Regrettably, because of the way Apple has designed the iOS update process, users can't just go back iOS 6; updates in iOS are a one-way process. So if iOS 7 makes you dizzy or has made your device unusable, you're stuck with the problem until Apple addresses it.

For all its , I still like iOS 7. But I wish Apple would squash its bugs more quickly or let users switch back to iOS 6.

Explore further: Blink, point, solve an equation: Introducing PhotoMath

3.7 /5 (26 votes)
add to favorites email to friend print save as pdf

Related Stories

Mobile security: Android versus Apple

Oct 09, 2013

Smartphones are big business, prompting fierce competition between providers. One major concern for consumers is whether a smartphone will keep their private data safe from malicious programs. To date, however, ...

Apple's new iOS 7 makes bold statement

Sep 19, 2013

With consumers eagerly awaiting the release of two new iPhones this week, the more dramatic change may be in the software, not the hardware.

Recommended for you

New oscillator for low-power implantable transcievers

34 minutes ago

Arash Moradi and Mohamad Sawan from Polytechnique Montreal in Canada discuss their new low-power VCO design for medical implants. This oscillator was implemented to provide the frequency deviation of frequency-shift-keying ...

Should the Japanese give nuclear power another chance?

47 minutes ago

On September 9, 2014, the Japan Times reported an increasing number of suicides coming from the survivors of the March 2011 disaster. In Minami Soma Hospital, which is located 23 km away from the power plant, ...

User comments : 9

Adjust slider to filter visible comments by rank

Display comments: newest first

VendicarE
1 / 5 (3) Oct 10, 2013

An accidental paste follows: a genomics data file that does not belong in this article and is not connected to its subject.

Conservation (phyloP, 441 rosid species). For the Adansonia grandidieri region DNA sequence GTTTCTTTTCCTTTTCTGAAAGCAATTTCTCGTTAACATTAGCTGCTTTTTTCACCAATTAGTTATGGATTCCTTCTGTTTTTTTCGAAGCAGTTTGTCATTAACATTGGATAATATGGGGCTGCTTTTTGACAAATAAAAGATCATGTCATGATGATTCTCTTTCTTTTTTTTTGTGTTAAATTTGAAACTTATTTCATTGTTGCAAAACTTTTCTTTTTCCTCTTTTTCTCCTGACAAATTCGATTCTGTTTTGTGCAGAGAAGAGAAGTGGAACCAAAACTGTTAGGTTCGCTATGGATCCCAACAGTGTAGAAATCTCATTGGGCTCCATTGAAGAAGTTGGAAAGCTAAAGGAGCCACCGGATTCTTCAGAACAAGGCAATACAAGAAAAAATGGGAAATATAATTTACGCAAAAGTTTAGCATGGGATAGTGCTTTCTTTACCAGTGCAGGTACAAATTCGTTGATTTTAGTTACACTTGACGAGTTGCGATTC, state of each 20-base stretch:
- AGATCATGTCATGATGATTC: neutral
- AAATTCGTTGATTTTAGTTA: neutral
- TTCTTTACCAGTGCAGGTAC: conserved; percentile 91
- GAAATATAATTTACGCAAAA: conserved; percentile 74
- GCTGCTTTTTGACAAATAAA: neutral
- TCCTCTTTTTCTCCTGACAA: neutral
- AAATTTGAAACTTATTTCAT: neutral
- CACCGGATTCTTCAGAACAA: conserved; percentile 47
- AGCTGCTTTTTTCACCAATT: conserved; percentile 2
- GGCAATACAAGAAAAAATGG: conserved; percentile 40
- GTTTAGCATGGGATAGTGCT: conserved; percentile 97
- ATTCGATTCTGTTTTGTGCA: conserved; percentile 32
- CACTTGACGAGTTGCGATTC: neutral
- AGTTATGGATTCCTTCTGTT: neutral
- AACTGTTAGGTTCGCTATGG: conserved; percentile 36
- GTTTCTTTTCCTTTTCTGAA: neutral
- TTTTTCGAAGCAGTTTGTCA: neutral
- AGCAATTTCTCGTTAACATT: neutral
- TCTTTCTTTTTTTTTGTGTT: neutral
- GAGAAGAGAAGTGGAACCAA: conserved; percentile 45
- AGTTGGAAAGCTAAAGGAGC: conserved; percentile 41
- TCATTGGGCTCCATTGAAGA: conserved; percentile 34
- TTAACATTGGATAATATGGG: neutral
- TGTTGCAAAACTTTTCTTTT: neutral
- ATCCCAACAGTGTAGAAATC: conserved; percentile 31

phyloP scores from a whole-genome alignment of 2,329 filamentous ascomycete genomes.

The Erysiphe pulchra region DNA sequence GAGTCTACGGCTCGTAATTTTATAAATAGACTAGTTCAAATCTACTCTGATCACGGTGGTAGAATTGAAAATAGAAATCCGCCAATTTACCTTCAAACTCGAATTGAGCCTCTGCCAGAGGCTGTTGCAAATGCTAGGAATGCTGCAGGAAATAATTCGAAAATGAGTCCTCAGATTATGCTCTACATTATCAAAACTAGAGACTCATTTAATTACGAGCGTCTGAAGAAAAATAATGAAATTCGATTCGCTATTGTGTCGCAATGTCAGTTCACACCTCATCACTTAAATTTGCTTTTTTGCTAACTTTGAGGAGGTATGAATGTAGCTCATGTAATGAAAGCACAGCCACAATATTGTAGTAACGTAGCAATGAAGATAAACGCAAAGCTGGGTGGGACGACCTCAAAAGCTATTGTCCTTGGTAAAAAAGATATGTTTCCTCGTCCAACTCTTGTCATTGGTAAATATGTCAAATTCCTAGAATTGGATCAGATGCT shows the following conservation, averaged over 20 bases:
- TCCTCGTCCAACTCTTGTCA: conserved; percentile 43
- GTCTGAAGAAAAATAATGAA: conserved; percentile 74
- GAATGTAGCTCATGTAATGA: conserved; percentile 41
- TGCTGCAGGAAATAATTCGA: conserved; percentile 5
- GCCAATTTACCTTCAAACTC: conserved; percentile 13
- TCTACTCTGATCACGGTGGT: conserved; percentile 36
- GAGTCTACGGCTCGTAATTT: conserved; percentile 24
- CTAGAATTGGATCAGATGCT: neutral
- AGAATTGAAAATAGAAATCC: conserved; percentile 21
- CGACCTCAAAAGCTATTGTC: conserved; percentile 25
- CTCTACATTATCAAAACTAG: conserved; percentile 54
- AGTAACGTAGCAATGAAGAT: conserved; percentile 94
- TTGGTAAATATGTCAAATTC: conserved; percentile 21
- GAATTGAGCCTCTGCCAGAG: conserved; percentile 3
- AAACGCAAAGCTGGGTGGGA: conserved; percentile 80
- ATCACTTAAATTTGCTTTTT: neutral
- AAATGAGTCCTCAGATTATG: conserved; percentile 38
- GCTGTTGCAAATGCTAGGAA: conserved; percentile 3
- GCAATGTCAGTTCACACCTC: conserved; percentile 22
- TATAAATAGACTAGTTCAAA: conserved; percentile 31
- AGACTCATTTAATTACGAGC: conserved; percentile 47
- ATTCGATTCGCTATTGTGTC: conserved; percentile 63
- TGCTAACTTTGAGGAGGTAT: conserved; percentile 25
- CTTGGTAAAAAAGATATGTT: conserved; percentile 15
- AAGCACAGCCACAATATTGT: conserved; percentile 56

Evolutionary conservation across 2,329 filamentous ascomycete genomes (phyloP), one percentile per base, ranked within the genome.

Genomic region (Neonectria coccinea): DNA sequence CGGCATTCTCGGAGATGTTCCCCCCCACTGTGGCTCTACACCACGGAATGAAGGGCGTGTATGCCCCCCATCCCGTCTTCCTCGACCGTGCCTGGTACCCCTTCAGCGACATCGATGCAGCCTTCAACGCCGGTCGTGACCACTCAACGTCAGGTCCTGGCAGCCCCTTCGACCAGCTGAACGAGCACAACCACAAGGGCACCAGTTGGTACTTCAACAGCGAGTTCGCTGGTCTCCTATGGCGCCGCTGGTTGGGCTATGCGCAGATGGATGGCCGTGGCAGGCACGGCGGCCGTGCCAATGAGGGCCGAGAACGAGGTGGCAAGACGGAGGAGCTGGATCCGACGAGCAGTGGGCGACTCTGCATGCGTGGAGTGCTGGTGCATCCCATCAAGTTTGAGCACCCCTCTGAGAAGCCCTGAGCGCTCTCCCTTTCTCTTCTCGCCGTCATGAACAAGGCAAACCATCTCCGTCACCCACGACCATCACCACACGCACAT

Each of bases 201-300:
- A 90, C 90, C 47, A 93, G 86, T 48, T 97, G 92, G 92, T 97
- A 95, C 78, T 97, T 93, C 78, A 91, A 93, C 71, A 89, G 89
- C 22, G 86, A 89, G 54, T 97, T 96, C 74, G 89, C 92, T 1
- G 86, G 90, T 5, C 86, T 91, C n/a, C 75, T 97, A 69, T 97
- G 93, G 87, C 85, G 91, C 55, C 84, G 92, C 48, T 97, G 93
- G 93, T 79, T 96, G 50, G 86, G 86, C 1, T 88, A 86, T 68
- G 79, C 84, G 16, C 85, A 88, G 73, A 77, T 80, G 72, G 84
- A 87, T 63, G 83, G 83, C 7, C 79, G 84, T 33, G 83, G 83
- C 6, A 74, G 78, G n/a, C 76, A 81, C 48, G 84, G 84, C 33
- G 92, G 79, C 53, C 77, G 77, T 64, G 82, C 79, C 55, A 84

Apple is a toy company. Expect a toy OS.
Sinister1811
1.7 / 5 (11) Oct 10, 2013
Wtf? I thought that was why they released version 7.0.2
daverthal
1.5 / 5 (10) Oct 10, 2013
I've had no problems with iOS7, nor has the other 3 members of my family. The only reason this is news worthy is because Apple has a history of quality products and software. We don't see stories about Android software being buggy, even though it is more unreliable than iOS. Having said that, the Apple Maps app still sucks. It can't find a high school that is 3 minutes from my house, and instead gives me directions for a school 1,700 miles away.
VendicarE
1 / 5 (3) Oct 10, 2013
"Apple has a history of quality products" - DAVE

BAHAHAHAHAHAHAHAHAHAH.......

Delusional-dave
daverthal
1.4 / 5 (10) Oct 10, 2013
Vendicare probably works for RIM.
Den410891
not rated yet Oct 13, 2013
I'm having trouble with messages in IOS7 on iphone and ipad. Resolved iphone issue by resetting network settings. Was on the phone with tech support 5 hours and never came up with a solution for ipad except to restore it to factory settings. Messaging conversations I want to delete stall and freeze the app. Messages will not send. I shutdown the app and restart and deleted conversations reappear. In Settings, then Messaging, the app freezes. I've reinstalled OS7 twice and nothing changes the bug. This is frustrating.
SteveCologne
not rated yet Oct 15, 2013
After trying iOS7 on my iPad3 and on iPhone 5s and 5c in the Apple store I do not know if there are any advantages in iOS7 at all (including the new control-center, which let's me change things by accident which I do not want to change).
On the other hand there are so many disadvantages that it's really a mess.
Many so called 'advantages' turned out to make everything more complicated and less usable than before. The design is an absolute no go, the colors, the translucency, the fonts, and so on ... really ugly.
For me, it is like government rules left-hand traffic all of a sudden and demands to have the steering-wheel on the right. That is exactly what Apple does to their customers at the moment.
I think this is rude and completely unfair and users have the right to be desperately disappointed from Apple.
VendicarE
1 / 5 (1) Oct 15, 2013
"That is exactly what Apple does to their customers at the moment." - SteveCologne

Shaddaaaap, bend over, and take it like an Apple Man always does.
Noumenon
2.9 / 5 (19) Oct 15, 2013
I've have had zero problems with ios7. I think one can nick pick anything if that's what they desire to do.